Getting better, the further you go… Carlton Gore Road

One of the more hopeful trends in Auckland’s “three step forwards, two steps back” cycling world is that things do get better. You can often tell the quality of a cycling design from the date on the plans – or the other way around. Plans created 3 years ago but only now being built often already look rather dated. Whereas newer designs often (although sadly, by no means always) improve markedly over what was offered even just a year ago.

Carlton Gore Road – now announced to start construction on 2 April – is a classic example of this:

  • In early 2014, CAA raised a ruckus (internally with AT only, so you didn’t hear it at the time) when we were given a plan set that showed only an uphill cycle lane (!)
  • In mid 2014, in the next set, AT did find the space to have cycle lanes both ways after all – and even added painted buffers…
  • And in early 2015, in the final iteration now about to be built, almost half the street will get physically protected cycle lanes. Plus some other great features like a new zebra crossing and a raised table on George Street, both of which will help to slow traffic in the speedy central section.

The project thus showed some of the best and worst of the current process.The frustrating parts are almost all connected to the fact that the whole (cycling part of the) project started too late, and then was delayed several times at design and decision stages. This ensured that over a year went by after the main roadworks were completed, without any cycle facilities being added – delaying a good deal for cyclists, and also preventing the protected lanes from being extended further east – at least for now, because that would involve digging up that street again, and there’s little appetite for that outside of the cycling community [Edit: Reconsidering this, it may be possible to in the future change at least the westbound cycle lane to protected parking for a good section further east without too much re-work of last year’s construction. Protecting the eastbound lane all the way would require cutting down some large trees or another substantial section of parking removal].

Among the best parts was AT’s willingness to several times improve on the original design, and their (in the end) decision to stick with removing over 30 car parks (against substantial opposition) so as not to compromise the design.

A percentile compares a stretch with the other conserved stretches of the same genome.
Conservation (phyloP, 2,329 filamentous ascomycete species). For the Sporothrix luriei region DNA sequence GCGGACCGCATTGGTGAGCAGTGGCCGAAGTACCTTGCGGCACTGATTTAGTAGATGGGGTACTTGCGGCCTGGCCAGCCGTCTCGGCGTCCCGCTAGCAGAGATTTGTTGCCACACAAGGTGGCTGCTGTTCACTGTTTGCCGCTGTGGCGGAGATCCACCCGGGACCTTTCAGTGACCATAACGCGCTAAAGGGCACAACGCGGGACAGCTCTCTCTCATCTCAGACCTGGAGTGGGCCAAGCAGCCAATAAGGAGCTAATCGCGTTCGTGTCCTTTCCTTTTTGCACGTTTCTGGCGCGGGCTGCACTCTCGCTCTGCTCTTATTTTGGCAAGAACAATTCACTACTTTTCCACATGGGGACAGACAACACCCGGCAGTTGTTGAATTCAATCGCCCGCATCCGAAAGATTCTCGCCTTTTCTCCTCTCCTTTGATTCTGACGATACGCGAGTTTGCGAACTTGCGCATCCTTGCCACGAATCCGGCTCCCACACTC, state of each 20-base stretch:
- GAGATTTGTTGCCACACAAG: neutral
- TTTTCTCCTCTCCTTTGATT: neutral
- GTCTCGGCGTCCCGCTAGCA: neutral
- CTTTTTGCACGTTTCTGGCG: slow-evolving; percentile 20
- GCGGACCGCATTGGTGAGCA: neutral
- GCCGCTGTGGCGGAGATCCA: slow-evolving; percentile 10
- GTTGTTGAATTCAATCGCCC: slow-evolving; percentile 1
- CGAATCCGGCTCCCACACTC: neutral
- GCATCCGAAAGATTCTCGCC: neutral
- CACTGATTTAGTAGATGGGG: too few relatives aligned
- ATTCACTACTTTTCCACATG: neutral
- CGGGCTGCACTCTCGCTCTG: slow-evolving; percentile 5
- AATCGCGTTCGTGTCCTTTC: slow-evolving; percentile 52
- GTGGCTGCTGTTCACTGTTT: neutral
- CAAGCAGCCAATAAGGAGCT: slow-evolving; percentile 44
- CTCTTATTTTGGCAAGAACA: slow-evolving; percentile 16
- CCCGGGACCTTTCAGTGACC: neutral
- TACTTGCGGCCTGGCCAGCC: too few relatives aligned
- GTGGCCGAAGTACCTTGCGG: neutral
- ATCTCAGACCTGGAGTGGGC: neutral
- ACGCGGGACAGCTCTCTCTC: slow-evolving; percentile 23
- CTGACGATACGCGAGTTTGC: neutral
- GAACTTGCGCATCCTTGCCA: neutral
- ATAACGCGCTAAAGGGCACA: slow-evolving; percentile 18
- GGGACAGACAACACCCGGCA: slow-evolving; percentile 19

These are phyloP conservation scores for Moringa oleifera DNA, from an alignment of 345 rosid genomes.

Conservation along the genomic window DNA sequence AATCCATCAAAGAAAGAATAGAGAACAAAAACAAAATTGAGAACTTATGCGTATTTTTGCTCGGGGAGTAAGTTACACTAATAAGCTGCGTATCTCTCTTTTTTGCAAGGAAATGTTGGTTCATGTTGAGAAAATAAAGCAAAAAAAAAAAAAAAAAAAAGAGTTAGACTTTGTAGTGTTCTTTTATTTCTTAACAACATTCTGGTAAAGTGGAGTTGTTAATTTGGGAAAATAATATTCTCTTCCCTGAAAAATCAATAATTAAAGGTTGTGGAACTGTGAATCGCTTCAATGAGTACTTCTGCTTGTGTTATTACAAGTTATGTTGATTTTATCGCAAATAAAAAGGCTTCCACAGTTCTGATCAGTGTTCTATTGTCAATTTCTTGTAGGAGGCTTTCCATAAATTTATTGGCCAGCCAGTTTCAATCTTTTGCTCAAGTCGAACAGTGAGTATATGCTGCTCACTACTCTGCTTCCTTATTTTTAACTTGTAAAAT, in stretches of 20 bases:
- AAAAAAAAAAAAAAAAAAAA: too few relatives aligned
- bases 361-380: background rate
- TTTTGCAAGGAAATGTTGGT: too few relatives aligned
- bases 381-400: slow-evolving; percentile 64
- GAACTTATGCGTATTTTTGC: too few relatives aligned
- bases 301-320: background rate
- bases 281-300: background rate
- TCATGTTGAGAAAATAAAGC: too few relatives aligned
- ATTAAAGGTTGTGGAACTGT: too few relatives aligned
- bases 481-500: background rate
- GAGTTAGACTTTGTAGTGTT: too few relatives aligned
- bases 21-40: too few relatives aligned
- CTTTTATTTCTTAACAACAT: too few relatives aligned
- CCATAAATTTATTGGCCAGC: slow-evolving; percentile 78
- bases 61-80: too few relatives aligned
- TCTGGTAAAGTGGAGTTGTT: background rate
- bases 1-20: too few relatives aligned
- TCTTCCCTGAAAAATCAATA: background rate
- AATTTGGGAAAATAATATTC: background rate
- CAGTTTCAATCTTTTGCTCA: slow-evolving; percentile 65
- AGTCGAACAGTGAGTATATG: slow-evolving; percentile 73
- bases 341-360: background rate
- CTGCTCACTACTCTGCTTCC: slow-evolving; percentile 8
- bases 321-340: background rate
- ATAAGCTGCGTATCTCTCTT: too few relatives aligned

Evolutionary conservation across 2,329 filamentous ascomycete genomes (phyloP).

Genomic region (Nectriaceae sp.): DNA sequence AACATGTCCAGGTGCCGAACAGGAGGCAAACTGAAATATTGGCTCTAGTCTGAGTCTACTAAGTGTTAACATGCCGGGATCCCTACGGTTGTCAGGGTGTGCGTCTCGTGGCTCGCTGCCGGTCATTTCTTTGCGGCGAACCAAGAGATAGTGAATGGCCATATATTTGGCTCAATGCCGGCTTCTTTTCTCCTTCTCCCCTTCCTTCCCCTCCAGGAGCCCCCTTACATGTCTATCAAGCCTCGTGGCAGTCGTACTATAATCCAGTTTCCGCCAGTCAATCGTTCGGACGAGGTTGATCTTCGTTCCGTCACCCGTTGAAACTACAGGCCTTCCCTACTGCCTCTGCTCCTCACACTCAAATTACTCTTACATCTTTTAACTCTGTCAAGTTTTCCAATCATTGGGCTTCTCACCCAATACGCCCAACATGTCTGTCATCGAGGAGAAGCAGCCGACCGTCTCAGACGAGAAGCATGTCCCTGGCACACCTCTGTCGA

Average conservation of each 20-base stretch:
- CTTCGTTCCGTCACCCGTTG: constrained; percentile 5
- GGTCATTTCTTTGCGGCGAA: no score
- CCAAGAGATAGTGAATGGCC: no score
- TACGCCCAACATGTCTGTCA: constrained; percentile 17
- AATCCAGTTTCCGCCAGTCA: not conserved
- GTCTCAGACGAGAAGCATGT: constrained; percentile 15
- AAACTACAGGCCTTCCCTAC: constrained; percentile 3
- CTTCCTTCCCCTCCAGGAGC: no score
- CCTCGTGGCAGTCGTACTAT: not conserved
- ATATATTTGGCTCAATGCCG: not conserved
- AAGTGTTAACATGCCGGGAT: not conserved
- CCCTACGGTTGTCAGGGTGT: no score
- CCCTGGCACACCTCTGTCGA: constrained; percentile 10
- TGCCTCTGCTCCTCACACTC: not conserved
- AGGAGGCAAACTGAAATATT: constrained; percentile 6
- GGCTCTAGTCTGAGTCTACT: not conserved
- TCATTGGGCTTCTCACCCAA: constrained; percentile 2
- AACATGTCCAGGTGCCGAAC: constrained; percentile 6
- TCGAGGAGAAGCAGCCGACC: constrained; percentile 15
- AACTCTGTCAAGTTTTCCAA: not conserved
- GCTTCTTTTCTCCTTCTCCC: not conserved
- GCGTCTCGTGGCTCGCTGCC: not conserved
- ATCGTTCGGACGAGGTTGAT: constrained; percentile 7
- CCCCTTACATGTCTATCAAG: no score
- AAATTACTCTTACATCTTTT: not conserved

While we wait for the final time, here’s the design that will be constructed soon:

  • Image 1: Western end. Cyclists from Park Road from the north going into CGR will have the choice whether to avoid signals by going onto a short section of shared path at the corner and then dropping back onto CGR. Westbound cyclists get a cycle lane to the intersection, but need to take care if they are going through or turning right, as the left-hand lane is a left-turn only lane. The decision was made by AT that putting a cycle lane between two car lanes was too hostile for less confident cyclists (something we agree with) – so these cyclists are expected to cross with the pedestrian lights, while more experienced cyclists can make their way over to the through-and-right lane at any point from where the last physical buffer stops.
  • Image 2: Solid (Beach Road style) protection for eastbound cyclists in the top section of the street. This is where most of the car parks were removed. Westbound, the cycle lane is behind parking (the first example of this design in Auckland, as far as we are aware), with solid buffers protecting you from car dooring. Sadly, there are quite a few driveways and 90-degree off-street car parks that AT can do little about (private car parks that were permitted in this unsafe fashion long ago), so this section will feel more exposed than you’d want ideally. At George Street, a raised table and a new pedestrian crossing over CGR will slow everything down a lot more through here. Bonus for cyclists and pedestrians (and even the safety of drivers!).
  • Image 3: The mid-section down the hill gets no physical protection, but painted buffers will hopefully help reduce close passes (or alternatively allow you to cycle a bit further away from car doors – the lanes themselves even without the buffer are also wider, again to avoid dooring). We’re a bit worried about taxis and delivery vans stopping in the cycle lanes though!
  • Image 4: Near Davis Crescent, the cycle lane stops. We have asked AT to look at options of slowing down this intersection, which is sometimes quite fast – but that will be part of a new project. The need for further improvement of Auckland cycling conditions won’t stop anytime soon…




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